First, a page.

I read a recent article on a Chinese phone manufacturer on Wall Street Journal that says:

The rumors had begun when a user posted online in mid-July that his RedMi Note smartphone was “secretly” connecting to a server in Beijing, although he had turned off the data backup functions. The server was connecting to his phone’s media storage application, so he believed his photos and other data were being sent to Beijing. With consumers already wary in general about data privacy, the allegations took off across the Internet

For desktop computers, if you have some knowledge on firewall, it is easy to track outbound connections by logging network packets and checking their destination IPs. But for mobile phones where installation of such intrusive software may require rooting the phone and installation of some specialized software, is there any easy way for the less technologically inclined users to find out if their phone is secretly transmitting their personal data?

  • Assuming this implemented in hardware/firmware, you need external network tools. For PCs this is usually at the router. With mobile phones, you may not have the requisite access to such a network - there's no way your telecom operator would let you put logging on their mobile network. Obviously this limits the data that can be sent, but certain hi-value pieces of information (like passwords) tend to be very small. – Clockwork-Muse Aug 17 '14 at 12:30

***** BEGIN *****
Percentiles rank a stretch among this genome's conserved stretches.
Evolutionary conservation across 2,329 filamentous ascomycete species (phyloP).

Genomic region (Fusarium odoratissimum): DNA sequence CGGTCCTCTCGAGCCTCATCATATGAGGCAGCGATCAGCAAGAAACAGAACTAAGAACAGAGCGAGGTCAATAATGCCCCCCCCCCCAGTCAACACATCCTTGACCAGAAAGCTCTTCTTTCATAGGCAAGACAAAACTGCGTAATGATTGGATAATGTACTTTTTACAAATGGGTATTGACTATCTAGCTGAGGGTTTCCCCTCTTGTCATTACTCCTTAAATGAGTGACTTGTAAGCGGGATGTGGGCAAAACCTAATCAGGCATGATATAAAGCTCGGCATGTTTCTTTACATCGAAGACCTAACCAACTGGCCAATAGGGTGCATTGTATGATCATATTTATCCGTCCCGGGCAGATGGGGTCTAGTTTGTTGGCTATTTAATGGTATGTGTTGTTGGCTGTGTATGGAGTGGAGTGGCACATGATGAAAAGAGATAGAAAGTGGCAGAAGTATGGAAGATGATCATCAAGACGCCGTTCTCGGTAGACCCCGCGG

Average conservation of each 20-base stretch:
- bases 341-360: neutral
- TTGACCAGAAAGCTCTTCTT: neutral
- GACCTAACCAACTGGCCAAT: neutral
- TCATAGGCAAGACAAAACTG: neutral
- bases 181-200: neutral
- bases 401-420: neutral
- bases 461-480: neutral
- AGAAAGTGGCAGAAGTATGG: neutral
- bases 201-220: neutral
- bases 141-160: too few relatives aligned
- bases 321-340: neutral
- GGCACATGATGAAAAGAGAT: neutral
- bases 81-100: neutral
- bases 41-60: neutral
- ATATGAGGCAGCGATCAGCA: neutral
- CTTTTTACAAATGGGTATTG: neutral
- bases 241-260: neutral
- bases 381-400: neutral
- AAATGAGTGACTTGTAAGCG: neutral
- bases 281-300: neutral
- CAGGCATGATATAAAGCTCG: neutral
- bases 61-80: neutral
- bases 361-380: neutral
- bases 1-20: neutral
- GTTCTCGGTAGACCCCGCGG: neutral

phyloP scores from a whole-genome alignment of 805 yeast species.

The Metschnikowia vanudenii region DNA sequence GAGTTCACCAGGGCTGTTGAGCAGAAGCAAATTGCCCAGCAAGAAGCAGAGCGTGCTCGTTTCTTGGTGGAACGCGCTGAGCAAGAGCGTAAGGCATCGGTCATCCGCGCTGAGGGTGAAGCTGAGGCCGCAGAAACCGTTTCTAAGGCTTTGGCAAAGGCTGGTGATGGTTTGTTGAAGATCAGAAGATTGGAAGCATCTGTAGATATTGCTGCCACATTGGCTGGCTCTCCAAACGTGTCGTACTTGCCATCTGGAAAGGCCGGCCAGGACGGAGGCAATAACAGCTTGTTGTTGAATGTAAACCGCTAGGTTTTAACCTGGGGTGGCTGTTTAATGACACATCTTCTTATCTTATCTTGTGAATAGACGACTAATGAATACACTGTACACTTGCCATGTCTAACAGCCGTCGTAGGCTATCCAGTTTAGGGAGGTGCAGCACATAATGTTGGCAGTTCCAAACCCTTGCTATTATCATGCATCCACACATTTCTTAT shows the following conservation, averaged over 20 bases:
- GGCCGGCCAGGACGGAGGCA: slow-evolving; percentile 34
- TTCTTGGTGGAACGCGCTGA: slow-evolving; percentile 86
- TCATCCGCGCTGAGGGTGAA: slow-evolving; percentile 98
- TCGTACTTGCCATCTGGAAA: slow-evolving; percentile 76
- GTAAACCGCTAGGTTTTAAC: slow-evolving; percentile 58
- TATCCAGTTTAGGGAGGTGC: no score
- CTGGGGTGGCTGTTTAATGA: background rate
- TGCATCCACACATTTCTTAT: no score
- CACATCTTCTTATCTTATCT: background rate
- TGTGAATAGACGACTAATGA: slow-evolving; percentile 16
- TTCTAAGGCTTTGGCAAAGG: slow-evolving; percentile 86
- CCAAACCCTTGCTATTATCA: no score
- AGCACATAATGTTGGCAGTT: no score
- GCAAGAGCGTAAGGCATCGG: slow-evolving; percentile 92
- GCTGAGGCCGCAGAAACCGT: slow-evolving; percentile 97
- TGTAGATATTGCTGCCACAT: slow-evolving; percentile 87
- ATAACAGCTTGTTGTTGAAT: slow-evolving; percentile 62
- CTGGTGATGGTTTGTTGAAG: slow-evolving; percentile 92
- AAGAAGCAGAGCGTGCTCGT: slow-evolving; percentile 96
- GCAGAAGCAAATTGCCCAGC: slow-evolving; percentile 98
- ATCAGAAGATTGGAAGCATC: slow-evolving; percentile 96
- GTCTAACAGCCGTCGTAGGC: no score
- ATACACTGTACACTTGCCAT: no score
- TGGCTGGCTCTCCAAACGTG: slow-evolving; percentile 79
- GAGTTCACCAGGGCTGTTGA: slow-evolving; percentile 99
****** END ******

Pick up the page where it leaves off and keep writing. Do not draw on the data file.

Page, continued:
An easy way? Pehaps, but it depends on your own experience with Android penetration testing or relatable systems; Linux. And what level of perinoa you're willing to advance to.

If you're command line savvy then install no-root BusyBox and run netstat -plant with auto sync off on the target device to list the ports and addresses and process IDs that it is listening and connected to. The process IDs can be further investigated by listing their symbolic links with ls -hal /proc/<PID_number>/exe ... However this will not detect all forms of malware, some are better hidden with rootkits or reverse SSH sessions that only activate if the device is in a certain state; nastier still are the ones that fork or take the ID of a legit process. For general security the app Tustable by Bluebox is fairly easy to use for scanning for known exploits on a target device but this and other scanners can really only tell you about known exploits and Bluebox will not even tell you if you're currently being exploited.

For Rooted Android (attacking/sniffing) I like InterceterNG and DSploit for intercepting traffic between another device and it's WiFi access point. However for this to work on cell phones and force all traffic through the WiFi the target should first be put into 'Airplane Mode' and then have it's WiFi turned on. Then fire up interceptor on the attacking Android device and sniff away. WireSkark helps with pcap files but if you just need IPs and packets with time stamp IntercepterNG is great on the go; it'll even try to help strip https.

For on the target device sniffing you could try RRCpacketsniffer and Android IMSI Catcher or Logging Test App all of which have their own nice user interfaces and features to explore. These are good for root but there is also NoRoot Data Firewall which may help with logging dropped packets when nothing should be hitting the network. Also if you have access to the device it is possible to setup a reverse modum USB tether via the Android USB debugging Bridge ADB and have all traffic routed to your PC that the device is plugged into; no root required but nearly the same amount of work to setup.